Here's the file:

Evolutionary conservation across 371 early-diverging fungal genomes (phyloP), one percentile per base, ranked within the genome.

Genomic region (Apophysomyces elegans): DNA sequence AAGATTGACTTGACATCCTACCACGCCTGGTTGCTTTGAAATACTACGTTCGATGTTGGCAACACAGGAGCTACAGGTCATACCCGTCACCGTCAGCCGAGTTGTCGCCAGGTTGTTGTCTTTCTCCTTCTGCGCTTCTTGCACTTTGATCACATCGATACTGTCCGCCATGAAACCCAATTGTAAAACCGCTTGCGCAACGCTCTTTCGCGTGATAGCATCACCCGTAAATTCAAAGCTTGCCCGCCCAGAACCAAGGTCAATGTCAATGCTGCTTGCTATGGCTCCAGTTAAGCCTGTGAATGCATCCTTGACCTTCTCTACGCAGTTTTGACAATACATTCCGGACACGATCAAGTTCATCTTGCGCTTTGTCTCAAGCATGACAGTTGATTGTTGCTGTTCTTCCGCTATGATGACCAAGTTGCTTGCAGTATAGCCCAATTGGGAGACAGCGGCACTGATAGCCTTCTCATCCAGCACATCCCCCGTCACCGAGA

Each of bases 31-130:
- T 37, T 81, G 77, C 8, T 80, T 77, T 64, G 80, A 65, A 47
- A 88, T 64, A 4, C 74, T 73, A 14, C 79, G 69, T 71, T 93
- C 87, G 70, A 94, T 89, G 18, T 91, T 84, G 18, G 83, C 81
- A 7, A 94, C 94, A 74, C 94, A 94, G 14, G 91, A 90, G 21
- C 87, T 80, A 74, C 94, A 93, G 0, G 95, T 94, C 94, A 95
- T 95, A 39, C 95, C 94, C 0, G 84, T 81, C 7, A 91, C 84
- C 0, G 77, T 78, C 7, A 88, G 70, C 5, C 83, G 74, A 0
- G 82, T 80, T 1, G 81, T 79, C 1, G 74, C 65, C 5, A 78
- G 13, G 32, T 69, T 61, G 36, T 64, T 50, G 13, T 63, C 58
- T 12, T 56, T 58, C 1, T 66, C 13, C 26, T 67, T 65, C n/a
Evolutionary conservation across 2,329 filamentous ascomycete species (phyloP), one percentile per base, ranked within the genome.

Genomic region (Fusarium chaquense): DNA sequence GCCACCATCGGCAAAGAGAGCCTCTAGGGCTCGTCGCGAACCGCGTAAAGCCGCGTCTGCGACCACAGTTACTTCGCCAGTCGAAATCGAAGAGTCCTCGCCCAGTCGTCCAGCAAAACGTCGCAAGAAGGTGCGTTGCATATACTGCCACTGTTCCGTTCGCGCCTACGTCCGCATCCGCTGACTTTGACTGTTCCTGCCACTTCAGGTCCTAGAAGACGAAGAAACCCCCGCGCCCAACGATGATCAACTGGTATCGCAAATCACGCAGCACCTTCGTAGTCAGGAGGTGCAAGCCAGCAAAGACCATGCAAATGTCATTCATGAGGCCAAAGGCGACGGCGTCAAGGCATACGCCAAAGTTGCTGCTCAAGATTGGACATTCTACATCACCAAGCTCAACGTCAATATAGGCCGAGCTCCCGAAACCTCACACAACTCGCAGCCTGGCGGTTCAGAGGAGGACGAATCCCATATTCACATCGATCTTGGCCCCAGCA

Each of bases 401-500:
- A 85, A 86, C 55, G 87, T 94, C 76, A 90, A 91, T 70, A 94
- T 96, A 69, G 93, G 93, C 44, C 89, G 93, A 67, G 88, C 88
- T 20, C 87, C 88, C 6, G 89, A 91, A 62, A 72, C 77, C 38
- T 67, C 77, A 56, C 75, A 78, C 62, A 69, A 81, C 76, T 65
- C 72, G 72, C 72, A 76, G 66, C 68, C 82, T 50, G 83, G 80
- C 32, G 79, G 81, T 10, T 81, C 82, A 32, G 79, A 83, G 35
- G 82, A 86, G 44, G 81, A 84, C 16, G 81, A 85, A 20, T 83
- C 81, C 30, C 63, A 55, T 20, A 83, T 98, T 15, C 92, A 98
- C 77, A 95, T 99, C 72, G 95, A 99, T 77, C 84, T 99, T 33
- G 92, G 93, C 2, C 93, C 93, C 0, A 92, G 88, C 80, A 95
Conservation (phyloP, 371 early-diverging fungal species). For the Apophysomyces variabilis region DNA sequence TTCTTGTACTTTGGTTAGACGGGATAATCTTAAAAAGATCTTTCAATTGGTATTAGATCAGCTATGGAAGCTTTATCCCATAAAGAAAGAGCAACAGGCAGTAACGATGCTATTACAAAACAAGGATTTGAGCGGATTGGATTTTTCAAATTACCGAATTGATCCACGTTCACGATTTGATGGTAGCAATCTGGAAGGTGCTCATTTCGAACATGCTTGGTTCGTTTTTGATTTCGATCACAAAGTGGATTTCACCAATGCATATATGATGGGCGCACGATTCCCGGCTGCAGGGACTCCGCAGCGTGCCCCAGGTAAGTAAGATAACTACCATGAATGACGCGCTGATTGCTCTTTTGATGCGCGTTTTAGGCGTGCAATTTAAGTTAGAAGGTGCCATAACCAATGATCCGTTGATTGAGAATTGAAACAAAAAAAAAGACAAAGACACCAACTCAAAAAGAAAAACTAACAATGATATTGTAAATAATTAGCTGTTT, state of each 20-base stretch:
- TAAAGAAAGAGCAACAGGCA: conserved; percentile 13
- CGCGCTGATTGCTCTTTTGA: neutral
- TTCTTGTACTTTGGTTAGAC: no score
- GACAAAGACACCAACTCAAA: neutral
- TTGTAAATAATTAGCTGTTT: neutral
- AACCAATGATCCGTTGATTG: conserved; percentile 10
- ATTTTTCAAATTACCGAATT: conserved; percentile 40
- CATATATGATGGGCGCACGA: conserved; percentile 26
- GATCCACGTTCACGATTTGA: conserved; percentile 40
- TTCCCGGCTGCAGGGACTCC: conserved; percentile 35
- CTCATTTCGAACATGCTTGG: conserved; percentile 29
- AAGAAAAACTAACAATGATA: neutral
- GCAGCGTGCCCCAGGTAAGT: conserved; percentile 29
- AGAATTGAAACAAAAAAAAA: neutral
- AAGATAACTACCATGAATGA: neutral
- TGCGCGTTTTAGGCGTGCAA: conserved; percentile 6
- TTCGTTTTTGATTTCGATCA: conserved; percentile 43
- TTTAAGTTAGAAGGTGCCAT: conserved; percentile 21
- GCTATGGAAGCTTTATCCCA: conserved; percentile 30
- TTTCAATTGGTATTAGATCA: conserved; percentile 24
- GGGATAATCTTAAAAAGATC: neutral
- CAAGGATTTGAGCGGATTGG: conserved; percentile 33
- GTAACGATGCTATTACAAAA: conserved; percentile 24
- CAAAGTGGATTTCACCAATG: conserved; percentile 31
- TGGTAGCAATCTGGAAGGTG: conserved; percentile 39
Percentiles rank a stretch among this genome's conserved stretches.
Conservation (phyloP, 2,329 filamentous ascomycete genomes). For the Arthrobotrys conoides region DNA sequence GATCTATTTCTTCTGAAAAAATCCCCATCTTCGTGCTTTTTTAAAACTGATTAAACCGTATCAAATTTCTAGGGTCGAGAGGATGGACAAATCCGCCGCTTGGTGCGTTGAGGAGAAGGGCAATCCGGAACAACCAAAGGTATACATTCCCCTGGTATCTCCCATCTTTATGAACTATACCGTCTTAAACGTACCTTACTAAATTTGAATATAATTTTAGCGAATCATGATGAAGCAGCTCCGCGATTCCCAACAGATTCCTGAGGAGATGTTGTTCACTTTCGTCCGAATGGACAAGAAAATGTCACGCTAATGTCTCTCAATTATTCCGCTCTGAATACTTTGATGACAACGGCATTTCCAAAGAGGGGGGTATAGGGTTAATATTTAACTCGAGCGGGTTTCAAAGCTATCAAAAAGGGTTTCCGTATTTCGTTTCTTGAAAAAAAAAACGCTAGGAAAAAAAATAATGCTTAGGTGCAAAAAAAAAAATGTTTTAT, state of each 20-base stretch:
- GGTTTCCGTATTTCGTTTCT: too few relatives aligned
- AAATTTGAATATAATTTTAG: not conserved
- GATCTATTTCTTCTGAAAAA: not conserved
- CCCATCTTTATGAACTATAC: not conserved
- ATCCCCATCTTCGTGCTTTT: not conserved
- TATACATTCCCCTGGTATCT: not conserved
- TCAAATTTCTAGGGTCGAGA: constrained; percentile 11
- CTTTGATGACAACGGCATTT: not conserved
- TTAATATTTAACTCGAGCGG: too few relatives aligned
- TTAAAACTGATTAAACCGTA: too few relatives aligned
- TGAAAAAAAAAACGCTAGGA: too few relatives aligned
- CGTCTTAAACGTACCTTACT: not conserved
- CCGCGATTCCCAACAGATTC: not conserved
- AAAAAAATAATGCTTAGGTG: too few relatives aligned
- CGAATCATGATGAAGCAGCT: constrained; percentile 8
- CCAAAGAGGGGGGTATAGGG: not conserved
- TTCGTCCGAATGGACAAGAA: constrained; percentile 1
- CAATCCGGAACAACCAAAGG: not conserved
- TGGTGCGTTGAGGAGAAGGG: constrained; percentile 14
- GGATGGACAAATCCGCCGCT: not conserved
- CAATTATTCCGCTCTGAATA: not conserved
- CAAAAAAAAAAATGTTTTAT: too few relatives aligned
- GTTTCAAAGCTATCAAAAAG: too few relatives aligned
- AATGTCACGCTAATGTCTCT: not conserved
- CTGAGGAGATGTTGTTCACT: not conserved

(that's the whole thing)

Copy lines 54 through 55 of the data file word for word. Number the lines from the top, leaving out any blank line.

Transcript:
Conservation (phyloP, 2,329 filamentous ascomycete genomes). For the Arthrobotrys conoides region DNA sequence GATCTATTTCTTCTGAAAAAATCCCCATCTTCGTGCTTTTTTAAAACTGATTAAACCGTATCAAATTTCTAGGGTCGAGAGGATGGACAAATCCGCCGCTTGGTGCGTTGAGGAGAAGGGCAATCCGGAACAACCAAAGGTATACATTCCCCTGGTATCTCCCATCTTTATGAACTATACCGTCTTAAACGTACCTTACTAAATTTGAATATAATTTTAGCGAATCATGATGAAGCAGCTCCGCGATTCCCAACAGATTCCTGAGGAGATGTTGTTCACTTTCGTCCGAATGGACAAGAAAATGTCACGCTAATGTCTCTCAATTATTCCGCTCTGAATACTTTGATGACAACGGCATTTCCAAAGAGGGGGGTATAGGGTTAATATTTAACTCGAGCGGGTTTCAAAGCTATCAAAAAGGGTTTCCGTATTTCGTTTCTTGAAAAAAAAAACGCTAGGAAAAAAAATAATGCTTAGGTGCAAAAAAAAAAATGTTTTAT, state of each 20-base stretch:
- GGTTTCCGTATTTCGTTTCT: too few relatives aligned